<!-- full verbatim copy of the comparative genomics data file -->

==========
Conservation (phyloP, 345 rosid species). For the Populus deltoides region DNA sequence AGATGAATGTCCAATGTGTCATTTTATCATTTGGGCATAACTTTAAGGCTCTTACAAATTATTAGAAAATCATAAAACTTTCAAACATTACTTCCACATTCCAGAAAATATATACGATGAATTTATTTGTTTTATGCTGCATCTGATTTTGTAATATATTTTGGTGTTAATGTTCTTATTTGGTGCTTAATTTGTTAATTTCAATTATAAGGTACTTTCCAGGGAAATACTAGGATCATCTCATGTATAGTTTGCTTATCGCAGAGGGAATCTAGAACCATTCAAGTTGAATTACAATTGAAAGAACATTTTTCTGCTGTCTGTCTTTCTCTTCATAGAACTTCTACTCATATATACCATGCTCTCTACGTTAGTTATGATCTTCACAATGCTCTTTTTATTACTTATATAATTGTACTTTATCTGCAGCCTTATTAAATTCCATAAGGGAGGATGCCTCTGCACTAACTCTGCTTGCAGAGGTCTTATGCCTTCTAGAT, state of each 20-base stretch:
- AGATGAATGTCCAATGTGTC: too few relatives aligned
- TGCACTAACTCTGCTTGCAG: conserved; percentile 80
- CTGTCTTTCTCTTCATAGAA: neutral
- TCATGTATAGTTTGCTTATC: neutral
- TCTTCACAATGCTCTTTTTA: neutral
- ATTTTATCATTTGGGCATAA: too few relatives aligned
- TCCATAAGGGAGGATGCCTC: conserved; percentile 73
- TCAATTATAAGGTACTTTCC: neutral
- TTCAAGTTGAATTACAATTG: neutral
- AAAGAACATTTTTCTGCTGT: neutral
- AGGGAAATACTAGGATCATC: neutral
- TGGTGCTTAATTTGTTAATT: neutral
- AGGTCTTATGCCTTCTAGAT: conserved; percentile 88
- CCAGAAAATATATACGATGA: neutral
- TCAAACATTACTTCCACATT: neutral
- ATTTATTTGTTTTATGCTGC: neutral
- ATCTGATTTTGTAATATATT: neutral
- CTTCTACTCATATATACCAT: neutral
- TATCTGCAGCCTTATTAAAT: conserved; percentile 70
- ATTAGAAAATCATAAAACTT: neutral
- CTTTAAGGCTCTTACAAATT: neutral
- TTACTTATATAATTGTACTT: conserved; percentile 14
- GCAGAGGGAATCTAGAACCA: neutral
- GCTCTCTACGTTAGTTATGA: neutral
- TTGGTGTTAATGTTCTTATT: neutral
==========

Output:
Conservation (phyloP, 345 rosid species). For the Populus deltoides region DNA sequence AGATGAATGTCCAATGTGTCATTTTATCATTTGGGCATAACTTTAAGGCTCTTACAAATTATTAGAAAATCATAAAACTTTCAAACATTACTTCCACATTCCAGAAAATATATACGATGAATTTATTTGTTTTATGCTGCATCTGATTTTGTAATATATTTTGGTGTTAATGTTCTTATTTGGTGCTTAATTTGTTAATTTCAATTATAAGGTACTTTCCAGGGAAATACTAGGATCATCTCATGTATAGTTTGCTTATCGCAGAGGGAATCTAGAACCATTCAAGTTGAATTACAATTGAAAGAACATTTTTCTGCTGTCTGTCTTTCTCTTCATAGAACTTCTACTCATATATACCATGCTCTCTACGTTAGTTATGATCTTCACAATGCTCTTTTTATTACTTATATAATTGTACTTTATCTGCAGCCTTATTAAATTCCATAAGGGAGGATGCCTCTGCACTAACTCTGCTTGCAGAGGTCTTATGCCTTCTAGAT, state of each 20-base stretch:
- AGATGAATGTCCAATGTGTC: too few relatives aligned
- TGCACTAACTCTGCTTGCAG: conserved; percentile 80
- CTGTCTTTCTCTTCATAGAA: neutral
- TCATGTATAGTTTGCTTATC: neutral
- TCTTCACAATGCTCTTTTTA: neutral
- ATTTTATCATTTGGGCATAA: too few relatives aligned
- TCCATAAGGGAGGATGCCTC: conserved; percentile 73
- TCAATTATAAGGTACTTTCC: neutral
- TTCAAGTTGAATTACAATTG: neutral
- AAAGAACATTTTTCTGCTGT: neutral
- AGGGAAATACTAGGATCATC: neutral
- TGGTGCTTAATTTGTTAATT: neutral
- AGGTCTTATGCCTTCTAGAT: conserved; percentile 88
- CCAGAAAATATATACGATGA: neutral
- TCAAACATTACTTCCACATT: neutral
- ATTTATTTGTTTTATGCTGC: neutral
- ATCTGATTTTGTAATATATT: neutral
- CTTCTACTCATATATACCAT: neutral
- TATCTGCAGCCTTATTAAAT: conserved; percentile 70
- ATTAGAAAATCATAAAACTT: neutral
- CTTTAAGGCTCTTACAAATT: neutral
- TTACTTATATAATTGTACTT: conserved; percentile 14
- GCAGAGGGAATCTAGAACCA: neutral
- GCTCTCTACGTTAGTTATGA: neutral
- TTGGTGTTAATGTTCTTATT: neutral